Anatolian Journal of Cardiology, vol.25, no.12, pp.863-871, 2021 (SCI-Expanded)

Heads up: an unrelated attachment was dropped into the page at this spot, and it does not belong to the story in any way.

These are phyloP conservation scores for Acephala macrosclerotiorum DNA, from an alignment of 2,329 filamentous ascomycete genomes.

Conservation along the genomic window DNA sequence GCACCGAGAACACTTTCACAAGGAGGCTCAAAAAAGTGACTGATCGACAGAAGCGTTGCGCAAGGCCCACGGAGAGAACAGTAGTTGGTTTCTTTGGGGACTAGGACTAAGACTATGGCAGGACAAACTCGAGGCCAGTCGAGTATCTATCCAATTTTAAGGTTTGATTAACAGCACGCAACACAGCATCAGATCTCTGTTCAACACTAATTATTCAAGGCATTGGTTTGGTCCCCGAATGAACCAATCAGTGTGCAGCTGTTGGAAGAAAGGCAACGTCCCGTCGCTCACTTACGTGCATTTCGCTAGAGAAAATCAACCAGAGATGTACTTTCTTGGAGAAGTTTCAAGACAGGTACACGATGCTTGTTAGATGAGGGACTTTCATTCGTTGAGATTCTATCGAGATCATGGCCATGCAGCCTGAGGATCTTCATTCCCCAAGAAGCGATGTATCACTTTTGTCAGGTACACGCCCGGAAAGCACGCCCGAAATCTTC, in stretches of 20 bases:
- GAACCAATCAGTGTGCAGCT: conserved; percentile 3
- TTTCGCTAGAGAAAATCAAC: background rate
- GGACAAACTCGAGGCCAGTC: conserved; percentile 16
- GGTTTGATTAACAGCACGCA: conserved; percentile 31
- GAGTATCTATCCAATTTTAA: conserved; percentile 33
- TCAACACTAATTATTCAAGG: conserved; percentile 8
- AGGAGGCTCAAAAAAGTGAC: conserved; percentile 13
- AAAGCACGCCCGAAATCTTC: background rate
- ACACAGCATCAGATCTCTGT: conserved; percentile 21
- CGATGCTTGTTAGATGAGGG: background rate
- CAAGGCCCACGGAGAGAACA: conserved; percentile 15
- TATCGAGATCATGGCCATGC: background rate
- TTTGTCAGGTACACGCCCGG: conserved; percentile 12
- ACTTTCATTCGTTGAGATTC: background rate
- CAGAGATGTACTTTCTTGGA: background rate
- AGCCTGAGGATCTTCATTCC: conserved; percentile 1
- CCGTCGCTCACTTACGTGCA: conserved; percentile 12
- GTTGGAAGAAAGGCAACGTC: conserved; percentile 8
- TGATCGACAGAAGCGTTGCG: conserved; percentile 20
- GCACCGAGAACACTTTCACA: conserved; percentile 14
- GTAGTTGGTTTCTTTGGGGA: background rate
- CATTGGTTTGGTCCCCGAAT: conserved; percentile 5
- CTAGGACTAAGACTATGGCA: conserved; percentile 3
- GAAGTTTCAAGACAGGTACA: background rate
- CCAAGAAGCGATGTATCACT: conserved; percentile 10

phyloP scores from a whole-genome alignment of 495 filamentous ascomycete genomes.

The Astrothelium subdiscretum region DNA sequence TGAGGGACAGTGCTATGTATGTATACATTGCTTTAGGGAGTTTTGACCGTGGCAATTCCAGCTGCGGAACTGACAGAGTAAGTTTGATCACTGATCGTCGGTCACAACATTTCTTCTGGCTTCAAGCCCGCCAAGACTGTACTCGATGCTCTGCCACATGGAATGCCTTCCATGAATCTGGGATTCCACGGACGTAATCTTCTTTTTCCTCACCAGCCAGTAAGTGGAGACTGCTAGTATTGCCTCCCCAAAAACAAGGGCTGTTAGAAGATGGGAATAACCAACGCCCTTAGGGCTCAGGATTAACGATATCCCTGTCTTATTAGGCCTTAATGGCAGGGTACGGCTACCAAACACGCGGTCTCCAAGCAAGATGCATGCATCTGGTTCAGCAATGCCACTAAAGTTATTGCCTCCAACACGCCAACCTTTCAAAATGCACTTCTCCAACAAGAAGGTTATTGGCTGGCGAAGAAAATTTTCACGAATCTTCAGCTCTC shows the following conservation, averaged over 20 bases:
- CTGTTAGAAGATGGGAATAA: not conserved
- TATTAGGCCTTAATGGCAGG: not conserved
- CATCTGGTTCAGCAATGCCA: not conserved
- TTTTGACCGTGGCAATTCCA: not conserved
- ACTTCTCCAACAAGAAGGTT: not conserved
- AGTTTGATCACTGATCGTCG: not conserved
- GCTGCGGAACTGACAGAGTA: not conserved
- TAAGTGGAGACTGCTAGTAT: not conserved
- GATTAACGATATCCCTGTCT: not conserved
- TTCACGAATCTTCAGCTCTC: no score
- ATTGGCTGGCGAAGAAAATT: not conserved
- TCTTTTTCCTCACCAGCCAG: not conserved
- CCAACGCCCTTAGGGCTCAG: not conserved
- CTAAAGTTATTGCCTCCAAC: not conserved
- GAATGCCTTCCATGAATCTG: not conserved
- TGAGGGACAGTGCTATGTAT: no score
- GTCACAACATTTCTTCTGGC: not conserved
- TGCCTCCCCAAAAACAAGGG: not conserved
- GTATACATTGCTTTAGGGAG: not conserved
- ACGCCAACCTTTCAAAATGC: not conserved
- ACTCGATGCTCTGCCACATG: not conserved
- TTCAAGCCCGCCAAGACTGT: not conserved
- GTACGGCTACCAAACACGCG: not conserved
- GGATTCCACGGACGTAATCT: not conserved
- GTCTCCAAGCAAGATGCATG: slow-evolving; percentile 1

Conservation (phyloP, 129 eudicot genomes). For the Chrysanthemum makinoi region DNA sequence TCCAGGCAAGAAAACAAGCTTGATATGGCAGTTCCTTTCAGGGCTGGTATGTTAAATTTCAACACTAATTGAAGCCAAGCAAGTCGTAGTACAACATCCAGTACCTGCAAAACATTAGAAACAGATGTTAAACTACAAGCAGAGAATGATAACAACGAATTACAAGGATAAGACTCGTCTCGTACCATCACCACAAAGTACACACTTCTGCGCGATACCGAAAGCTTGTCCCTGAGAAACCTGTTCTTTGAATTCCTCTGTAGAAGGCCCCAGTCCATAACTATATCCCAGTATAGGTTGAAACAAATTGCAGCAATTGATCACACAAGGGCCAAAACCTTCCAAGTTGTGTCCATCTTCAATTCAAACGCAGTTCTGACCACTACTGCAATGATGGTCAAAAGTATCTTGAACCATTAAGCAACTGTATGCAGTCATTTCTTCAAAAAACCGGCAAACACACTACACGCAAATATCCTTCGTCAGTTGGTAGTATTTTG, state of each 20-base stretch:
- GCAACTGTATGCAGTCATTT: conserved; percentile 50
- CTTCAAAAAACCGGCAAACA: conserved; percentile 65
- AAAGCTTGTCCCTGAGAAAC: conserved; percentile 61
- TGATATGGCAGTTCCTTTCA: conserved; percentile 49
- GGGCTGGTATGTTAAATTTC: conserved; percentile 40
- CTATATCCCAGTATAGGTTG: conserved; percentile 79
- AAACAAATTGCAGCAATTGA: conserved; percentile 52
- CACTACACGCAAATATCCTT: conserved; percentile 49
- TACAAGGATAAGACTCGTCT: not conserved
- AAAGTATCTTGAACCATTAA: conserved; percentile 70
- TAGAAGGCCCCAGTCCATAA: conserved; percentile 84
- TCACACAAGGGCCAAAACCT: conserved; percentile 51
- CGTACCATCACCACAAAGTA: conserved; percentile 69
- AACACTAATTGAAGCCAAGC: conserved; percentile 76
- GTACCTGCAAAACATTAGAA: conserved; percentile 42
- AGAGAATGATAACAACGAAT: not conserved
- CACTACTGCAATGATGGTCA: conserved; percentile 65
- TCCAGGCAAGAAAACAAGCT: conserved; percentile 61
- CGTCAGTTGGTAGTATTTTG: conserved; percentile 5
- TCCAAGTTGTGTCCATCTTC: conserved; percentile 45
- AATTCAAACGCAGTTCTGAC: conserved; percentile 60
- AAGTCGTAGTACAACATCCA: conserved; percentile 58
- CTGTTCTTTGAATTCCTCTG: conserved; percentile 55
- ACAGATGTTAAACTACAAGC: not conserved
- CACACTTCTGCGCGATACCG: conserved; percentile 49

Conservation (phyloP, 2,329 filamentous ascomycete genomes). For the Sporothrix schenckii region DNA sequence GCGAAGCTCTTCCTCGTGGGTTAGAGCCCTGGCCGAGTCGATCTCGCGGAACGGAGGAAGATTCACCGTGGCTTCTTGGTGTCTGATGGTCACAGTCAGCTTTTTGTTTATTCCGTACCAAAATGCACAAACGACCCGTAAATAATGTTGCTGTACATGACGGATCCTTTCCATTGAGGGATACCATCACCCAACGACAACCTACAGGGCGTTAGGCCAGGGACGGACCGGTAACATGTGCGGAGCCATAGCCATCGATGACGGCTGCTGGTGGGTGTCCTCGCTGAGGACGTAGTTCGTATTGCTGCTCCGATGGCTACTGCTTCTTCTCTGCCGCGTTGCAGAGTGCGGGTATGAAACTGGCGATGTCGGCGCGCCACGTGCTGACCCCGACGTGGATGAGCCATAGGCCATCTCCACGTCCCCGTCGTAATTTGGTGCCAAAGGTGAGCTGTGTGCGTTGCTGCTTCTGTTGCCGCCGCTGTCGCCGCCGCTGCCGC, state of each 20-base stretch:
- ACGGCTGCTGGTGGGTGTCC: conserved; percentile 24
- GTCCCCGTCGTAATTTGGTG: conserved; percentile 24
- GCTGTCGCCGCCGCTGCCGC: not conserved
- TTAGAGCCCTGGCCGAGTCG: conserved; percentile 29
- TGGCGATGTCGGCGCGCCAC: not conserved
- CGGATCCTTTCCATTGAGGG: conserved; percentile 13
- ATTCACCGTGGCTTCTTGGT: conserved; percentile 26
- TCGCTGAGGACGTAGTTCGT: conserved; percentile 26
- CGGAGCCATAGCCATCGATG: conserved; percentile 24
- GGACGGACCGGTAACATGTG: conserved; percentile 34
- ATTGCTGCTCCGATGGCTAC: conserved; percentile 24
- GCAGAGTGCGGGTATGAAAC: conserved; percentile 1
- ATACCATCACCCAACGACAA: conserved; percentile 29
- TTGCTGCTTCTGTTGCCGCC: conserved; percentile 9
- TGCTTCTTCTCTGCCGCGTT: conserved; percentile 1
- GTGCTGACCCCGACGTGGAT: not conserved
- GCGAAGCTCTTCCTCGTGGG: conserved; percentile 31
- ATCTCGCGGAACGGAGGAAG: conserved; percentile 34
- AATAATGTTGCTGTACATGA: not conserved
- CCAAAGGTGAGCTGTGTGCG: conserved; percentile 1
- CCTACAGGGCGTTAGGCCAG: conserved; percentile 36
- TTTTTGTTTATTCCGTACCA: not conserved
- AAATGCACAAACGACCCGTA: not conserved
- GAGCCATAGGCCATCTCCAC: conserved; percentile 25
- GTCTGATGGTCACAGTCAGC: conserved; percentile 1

© 2021 by Turkish Society of CardiologyObjective: In this study, we aimed to compare the functional adaptations of the left ventricle in variant forms of left ventricular hypertrophy (LVH) and to evaluate the use of two-dimensional speckle tracking echocardiography (2D-STE) in differential diagnosis and prognosis. Methods: This was a prospective cohort study of 68 patients with LVH, including 20 patients with non-obstructive hypertrophic cardiomyopathy (HCM), 23 competitive top-level athletes free of cardiovascular disease, and 25 patients with hypertensive heart disease (HHD). All the subjects underwent 2D transthoracic echocardiography (TTE) and 2D-STE. The primary endpoint was all-cause mortality. Global longitudinal strain (GLS) below −12.5% was defined as severely reduced strain, −12.5% to −17.9% as mildly reduced strain, and above −18% as normal strain. Results: The mean LV-GLS value was higher in athletes than in patients with HCM and HHD with the lowest value being in the HCM group (HCM: −11.4±2.2%; HHD: −13.6±2.6%; and athletes: −15.5±2.1%; p<0.001 among groups). LV-GLS below −12.5% distinguished HCM from others with 65% sensitivity and 77% specificity [area under curve (AUC)=0.808, 95% confidence interval (CI): 0.699-0.917, p<0.001]. The median follow-up duration was 6.4±1.1 years. Overall, 11 patients (16%) died. Seven of these were in the HHD group, and four were in the HCM group. The mean GLS value in patients who died was −11.8±1.5%. LV-GLS was significantly associated with mortality after adjusting age and sex via multiple analysis (RR=0.723, 95% CI: 0.537-0.974, p=0.033). Patients with GLS below −12.5% had a higher risk of all-cause mortality compared with that of patients with GLS above −12.5% according to Kaplan-Meier survival analysis for 7 years (29% vs. 9%; p=0.032). The LV-GLS value predicts mortality with 64% sensitivity and 70% specificity with a cut-off value of −12.5 (AUC=0.740, 95% CI: 0.617-0.863, p=0.012). Conclusion: The 2D-STE provides important information about the longitudinal systolic function of the myocardium. It may enable differentiation variable forms of LVH and predict prognosis.